The Sigma 150-600mm f5-6.3 DG DN OS|Sports is a long telephoto zoom designed for full-frame mirrorless cameras with Sony E and Leica L-mounts. Announced in July 2021, it complements Sigma’s 100-400mm f5-6.3 DG DN OS|Contemporary for those who need more reach.
Like its shorter sibling Sigma’s new 150-600mm zoom lens features optical image stabilization (OS) – an essential feature for long telephoto lenses. It also is fully weather-sealed and comes with an Arca-Swiss style tripod interface. The lens is much lighter and shorter than its DSLR predecessor but at 2.2kg and 33cm length (incl. lens hood) it is still pretty big and heavy – extending another 10cm when zoomed in. Sigma has equipped the lens with a switch to either lock the zoom (at the short end) or provide more or less friction when zooming. This comes in handy when you prefer to push/pull the zoom instead of turning the zoom ring. And for those who like to shoot small objects the 150-600mm f5-6.3 DG DN OS allows for a maximum magnification of 1:2.5 at the short end.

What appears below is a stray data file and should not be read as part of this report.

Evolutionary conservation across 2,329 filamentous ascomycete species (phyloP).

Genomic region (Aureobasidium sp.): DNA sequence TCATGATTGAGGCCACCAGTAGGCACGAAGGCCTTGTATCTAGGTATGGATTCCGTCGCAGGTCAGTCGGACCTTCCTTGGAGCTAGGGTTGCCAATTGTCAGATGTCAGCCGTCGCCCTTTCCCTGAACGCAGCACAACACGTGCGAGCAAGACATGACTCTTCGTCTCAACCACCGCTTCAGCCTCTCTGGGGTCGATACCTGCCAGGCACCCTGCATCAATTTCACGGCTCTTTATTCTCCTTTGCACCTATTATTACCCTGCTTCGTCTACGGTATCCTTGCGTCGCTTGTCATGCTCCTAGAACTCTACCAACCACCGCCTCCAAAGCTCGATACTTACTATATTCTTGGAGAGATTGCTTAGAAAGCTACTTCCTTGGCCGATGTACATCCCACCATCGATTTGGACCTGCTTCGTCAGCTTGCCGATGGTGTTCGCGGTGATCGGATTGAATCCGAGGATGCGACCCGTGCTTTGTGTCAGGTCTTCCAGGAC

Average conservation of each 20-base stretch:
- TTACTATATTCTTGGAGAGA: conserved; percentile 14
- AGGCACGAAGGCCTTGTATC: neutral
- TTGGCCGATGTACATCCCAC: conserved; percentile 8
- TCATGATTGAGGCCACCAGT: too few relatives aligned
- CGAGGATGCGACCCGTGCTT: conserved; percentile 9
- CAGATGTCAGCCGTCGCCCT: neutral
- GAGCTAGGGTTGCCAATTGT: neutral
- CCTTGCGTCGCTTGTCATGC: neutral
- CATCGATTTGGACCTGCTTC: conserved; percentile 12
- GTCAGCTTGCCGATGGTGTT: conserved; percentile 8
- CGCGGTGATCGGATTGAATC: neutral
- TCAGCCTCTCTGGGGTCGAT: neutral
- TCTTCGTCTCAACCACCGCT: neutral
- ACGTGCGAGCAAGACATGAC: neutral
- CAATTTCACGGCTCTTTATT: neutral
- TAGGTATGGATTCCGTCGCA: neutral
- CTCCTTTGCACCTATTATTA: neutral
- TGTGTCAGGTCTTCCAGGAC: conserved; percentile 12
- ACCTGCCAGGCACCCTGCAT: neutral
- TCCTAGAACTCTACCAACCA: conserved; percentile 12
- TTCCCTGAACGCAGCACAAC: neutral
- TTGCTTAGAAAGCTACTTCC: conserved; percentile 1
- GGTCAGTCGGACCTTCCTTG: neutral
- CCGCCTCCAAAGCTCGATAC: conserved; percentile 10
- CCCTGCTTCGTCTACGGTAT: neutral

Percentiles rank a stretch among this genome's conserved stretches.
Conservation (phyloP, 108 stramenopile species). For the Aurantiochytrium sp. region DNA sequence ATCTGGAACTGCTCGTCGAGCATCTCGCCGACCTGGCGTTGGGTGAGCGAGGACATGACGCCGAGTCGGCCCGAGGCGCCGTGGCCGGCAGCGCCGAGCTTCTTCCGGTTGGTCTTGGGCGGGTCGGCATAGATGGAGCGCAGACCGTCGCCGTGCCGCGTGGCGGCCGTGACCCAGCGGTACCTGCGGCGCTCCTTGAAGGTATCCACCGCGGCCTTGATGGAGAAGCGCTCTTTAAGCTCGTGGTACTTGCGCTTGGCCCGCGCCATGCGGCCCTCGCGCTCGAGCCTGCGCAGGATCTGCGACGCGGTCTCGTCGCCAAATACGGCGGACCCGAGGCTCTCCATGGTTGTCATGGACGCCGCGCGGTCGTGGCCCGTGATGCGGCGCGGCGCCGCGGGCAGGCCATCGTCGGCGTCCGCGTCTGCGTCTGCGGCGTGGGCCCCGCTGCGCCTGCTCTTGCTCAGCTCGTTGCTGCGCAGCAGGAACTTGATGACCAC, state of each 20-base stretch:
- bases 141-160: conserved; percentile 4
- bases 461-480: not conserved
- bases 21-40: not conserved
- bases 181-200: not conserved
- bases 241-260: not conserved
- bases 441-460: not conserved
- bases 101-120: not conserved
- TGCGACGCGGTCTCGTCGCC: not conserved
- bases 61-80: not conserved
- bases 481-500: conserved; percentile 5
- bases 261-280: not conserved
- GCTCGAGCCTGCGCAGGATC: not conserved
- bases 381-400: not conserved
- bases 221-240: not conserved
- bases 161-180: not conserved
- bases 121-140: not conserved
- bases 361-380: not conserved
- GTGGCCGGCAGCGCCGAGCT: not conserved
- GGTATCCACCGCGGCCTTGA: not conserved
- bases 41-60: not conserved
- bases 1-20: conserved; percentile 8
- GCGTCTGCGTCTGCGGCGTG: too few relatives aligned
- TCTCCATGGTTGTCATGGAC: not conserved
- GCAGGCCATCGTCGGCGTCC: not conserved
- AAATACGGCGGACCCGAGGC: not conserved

The lens is priced at 1399 EUR / 1499 USD / 1199 GBP and so far only available for Sony E-mount and Leica L-mount. But I’m pretty sure Sigma is working on Z- and RF-mount versions of their lenses too.
Facts and features